Savings account: advantages and disadvantages

21-11-2016 | Adriana |

savings accountIs having a savings account a smart financial move?

Many people still don’t trust financial institutions and are very reluctant to bank on them to handle their life savings. While the pun was intended, there is nothing funny about securing your own money.

In this day and age, there are so many financial products one can choose from, it’s difficult to say which ones are convenient, which have a negative impact on your finances or which are simply useless.


Saving accounts have been around for decades.

Who hasn’t dreamt at least once about winning the lottery and living off interest? Since most of us won’t have this happen anytime soon (not to mention the majority of the people who win the lottery squander the money in few months/years, living off the interest is still possible, if you save enough money in your account.

The definition is very straightforward: a savings account is a type of bank account where you securely deposit your money and wait for it to earn you interest.


You open a savings account and, each time you have extra money, you make a deposit and leave it there.

Meanwhile, the bank loans money to its other clients, charging a higher interest rate than the one they offer you for your savings account. The interest rate the bank pays you in return is their way of saying ‘thank you’ for you letting them lend your money to others.

This is, in very simple terms, how the banks stay in business. It’s all about how they handle money. Don’t worry though, they’re not actually lending YOUR money to others, you can access your funds if you need to, as long as you respect your contract’s terms.


To open or not to open a savings account? That’s the big question.

Over the years, many financial aspects have changed, so nowadays you should really do your research before deciding anything that could affect your financial future.

Judging by how savings account work, opening one up sounds like a great idea! But what if you could invest your money some other way?

What if you opened a checking account instead? Or what if your financial expectations are high, but in time, it turns out your savings account has a very low return?

Good thing we live in the information era, so you can thoroughly do some research before taking action.


Advantages to having a savings account:

1. Earn money in interest over time

This is the main idea of how savings accounts work: you deposit your money and, after watching the principal ‘grow’ for a while, the increase over the original amount is yours to keep!

The more money you add to your savings account, the more you earn in interest.

2. Protect your savings

Many people still use old-fashioned ways to save up money, but here’s a very interesting advantage to opening up a savings account: your money is legally safe!

If your bank is a FDIC member (and you should make sure it is), your money is insured. The Federal Deposit Insurance Corporation (FDIC) insures your deposit up to $250,000, which is the maximum amount allowed by law today.

In other words, if the bank should fail and go bankrupt, your money is insured, so you won’t end up broke.

3. Have an emergency fund ready

Having a savings account doesn’t mean you’ll only be able to access your money after years of waiting. Depending on the terms of your contract, you can access it a few times a month and you can even transfer funds into it by linking it to your checking account.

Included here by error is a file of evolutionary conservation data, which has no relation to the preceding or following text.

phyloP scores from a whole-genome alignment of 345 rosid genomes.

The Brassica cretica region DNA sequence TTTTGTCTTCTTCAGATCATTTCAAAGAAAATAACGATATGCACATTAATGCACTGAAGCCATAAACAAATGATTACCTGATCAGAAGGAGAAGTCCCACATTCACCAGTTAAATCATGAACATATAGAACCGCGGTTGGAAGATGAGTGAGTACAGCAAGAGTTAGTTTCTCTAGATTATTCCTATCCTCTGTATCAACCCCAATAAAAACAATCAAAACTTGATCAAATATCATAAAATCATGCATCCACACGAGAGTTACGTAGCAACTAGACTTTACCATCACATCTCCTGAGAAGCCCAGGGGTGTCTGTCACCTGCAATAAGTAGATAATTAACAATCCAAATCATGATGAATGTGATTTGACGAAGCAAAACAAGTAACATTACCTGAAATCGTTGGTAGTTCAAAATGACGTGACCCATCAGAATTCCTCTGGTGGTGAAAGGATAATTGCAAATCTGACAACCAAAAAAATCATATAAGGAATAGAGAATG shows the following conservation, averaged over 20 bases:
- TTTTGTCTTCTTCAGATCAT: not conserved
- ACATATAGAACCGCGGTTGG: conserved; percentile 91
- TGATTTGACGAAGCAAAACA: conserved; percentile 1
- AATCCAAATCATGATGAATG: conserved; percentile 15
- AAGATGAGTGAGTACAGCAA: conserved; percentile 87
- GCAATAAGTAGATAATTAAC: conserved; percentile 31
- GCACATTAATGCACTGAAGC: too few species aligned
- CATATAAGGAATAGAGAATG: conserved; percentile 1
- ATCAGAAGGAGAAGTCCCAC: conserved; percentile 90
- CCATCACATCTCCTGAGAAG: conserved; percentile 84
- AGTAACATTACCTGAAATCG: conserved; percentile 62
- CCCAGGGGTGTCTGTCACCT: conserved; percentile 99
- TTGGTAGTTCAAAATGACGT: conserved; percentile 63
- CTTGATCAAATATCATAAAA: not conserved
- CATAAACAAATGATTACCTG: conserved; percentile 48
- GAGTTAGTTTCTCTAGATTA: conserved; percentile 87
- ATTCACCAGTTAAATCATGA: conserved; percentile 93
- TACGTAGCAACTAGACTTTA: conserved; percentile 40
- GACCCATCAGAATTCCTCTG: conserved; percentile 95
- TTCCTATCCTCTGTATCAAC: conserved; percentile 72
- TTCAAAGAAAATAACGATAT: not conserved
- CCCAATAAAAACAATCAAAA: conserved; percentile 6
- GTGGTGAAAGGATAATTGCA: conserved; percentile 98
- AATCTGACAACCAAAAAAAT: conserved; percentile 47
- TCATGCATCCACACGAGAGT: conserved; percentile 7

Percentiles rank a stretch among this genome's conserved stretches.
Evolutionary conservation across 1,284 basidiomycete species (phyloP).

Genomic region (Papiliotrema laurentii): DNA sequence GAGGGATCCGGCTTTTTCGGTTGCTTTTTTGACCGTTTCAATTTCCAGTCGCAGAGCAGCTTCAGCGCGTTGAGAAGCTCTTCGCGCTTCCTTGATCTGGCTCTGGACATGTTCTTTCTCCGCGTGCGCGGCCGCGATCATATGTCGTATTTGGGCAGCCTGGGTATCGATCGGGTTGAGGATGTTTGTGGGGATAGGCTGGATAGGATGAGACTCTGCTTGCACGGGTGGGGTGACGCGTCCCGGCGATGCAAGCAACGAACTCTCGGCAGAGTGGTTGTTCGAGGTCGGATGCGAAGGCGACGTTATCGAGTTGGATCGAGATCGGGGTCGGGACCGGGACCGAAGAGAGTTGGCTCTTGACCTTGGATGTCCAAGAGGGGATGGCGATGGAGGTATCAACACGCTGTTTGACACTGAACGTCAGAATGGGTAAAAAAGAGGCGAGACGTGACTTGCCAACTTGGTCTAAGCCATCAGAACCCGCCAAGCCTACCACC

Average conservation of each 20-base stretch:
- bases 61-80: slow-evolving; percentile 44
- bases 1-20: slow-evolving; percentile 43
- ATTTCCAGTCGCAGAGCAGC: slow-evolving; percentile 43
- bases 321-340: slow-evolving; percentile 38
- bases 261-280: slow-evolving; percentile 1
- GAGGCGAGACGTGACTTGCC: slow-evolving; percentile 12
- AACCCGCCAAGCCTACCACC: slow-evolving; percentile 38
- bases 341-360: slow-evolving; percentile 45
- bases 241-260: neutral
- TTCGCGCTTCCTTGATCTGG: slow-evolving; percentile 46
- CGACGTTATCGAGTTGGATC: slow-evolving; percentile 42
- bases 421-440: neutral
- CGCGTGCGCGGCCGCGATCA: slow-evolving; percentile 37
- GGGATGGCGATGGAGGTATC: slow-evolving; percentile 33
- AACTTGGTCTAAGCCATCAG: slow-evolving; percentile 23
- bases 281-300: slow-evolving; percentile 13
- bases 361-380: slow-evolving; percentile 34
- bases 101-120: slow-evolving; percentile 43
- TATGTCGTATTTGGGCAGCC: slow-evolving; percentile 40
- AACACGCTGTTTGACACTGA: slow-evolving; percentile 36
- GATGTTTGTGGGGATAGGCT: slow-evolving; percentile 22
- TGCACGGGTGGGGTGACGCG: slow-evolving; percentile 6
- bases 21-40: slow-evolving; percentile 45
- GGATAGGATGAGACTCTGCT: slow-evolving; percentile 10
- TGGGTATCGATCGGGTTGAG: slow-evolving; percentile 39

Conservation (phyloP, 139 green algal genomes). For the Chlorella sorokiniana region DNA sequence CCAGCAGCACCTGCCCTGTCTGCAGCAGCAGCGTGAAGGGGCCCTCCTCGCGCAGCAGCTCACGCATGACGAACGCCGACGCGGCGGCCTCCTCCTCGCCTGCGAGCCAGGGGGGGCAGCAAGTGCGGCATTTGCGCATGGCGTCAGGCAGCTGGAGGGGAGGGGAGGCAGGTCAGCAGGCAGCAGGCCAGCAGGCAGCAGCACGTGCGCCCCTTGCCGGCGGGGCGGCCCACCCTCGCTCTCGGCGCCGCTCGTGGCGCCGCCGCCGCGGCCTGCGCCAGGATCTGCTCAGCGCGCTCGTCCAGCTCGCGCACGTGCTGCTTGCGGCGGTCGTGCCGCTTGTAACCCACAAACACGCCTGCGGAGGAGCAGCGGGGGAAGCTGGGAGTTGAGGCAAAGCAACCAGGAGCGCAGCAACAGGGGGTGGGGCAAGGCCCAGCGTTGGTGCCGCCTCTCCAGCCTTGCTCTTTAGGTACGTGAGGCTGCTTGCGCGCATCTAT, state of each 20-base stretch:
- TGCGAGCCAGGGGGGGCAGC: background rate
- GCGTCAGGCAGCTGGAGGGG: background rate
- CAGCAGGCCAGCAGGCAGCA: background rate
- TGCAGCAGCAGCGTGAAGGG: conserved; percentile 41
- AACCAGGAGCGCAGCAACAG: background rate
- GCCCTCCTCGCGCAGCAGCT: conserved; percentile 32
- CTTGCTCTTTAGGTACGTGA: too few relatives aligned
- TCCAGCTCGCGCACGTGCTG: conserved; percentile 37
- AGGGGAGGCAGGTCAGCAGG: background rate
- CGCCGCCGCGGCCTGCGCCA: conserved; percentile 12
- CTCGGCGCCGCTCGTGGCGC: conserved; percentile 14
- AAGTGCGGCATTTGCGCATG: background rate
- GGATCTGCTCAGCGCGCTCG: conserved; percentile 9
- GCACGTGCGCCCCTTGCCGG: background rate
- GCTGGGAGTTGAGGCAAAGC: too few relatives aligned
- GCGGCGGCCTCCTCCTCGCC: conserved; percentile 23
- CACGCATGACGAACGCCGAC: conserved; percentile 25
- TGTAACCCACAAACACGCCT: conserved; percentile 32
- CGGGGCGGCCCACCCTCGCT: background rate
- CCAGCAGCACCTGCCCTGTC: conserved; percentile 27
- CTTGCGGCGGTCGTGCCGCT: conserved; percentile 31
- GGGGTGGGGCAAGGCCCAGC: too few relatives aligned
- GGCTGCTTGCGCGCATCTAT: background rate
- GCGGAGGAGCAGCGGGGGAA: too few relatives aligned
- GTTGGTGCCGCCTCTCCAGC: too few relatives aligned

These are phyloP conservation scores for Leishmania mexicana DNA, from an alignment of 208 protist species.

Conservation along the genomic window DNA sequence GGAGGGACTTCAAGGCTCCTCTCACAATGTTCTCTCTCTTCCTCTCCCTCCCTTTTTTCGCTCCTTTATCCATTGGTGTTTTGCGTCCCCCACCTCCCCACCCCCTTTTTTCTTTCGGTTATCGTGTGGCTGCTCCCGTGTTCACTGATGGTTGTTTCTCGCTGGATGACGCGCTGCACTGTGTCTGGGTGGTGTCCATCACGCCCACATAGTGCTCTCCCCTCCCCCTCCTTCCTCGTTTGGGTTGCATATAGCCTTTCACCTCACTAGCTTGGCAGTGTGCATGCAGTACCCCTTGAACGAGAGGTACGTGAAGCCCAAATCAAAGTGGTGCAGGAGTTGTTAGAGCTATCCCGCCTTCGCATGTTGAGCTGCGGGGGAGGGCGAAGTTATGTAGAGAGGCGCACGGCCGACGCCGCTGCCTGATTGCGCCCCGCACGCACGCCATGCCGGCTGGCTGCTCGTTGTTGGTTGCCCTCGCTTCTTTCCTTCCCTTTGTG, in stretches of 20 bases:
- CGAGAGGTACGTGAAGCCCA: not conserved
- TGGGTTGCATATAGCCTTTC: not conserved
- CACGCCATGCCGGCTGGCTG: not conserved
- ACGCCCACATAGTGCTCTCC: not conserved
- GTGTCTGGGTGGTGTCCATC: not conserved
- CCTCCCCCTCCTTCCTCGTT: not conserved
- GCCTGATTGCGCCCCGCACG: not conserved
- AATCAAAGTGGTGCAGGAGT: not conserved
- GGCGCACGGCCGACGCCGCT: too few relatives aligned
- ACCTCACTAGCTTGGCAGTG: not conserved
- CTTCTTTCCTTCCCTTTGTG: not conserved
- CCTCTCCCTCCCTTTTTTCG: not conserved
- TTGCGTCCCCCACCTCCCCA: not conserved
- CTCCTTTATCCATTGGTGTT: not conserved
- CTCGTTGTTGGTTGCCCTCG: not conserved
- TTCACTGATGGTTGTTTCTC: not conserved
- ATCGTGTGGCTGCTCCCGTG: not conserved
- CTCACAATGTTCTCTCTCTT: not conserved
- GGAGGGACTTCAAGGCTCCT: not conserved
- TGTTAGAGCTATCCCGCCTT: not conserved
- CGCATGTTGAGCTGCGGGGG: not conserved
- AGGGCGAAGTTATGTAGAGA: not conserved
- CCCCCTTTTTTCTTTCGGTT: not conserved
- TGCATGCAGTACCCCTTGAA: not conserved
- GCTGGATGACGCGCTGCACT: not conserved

This means that, should you run into an emergency like, an unexpected bill, you forgot to pay your mortgage last month or your car broke down, you have a nice financial buffer to rely on, immediately!

Disadvantages to having a savings account:

1. Interest rates are very low

Although earning money while sleeping sounds great, the interest rates on saving accounts nowadays are significantly low.

Most banks in the U.S. offer around 1% interest rate, which is very little. In other words, for the regular Joe, this might just be the weakest way to ‘grow’ your income.

So, unless you have at least a few thousand dollars (or even more) to deposit, forget about relying on your interest rate to solve a serious financial emergency anytime soon.

2. Your money is only insured up to a certain amount

While having your money insured is great, insurance coverage is limited.

The whole point of having a savings account is to make your money grow. The more money you have, the higher the interest rate earnings.

However, should you exceed the maximum coverage set by the law, you’ll actually lose your full coverage. Which means you either have to juggle several savings accounts or think about other ways to invest your money.

3. Have an emergency fund… with limited access

Having money set aside for a rainy day is great and all, but the bank has legal rights too: you may be able to access your savings account only a few times per month, you have to respect the minimum balance required, you may have to pay a fee each time you withdraw and so on.

Depending on what bank you choose to trust with your savings, there will always be consequences to bending the rules of your contract.

Savings accounts were always a great way for people to save money on the long run. A lot has changed over the years though, and lots of other investment opportunities have appeared.

While having a savings account is still one of the safest ways to keep your money all in one place, if you’re thinking about opening one, it’s best to balance your pros and cons first.

What’s your take on opening up a savings account? Does having one benefit you financially?

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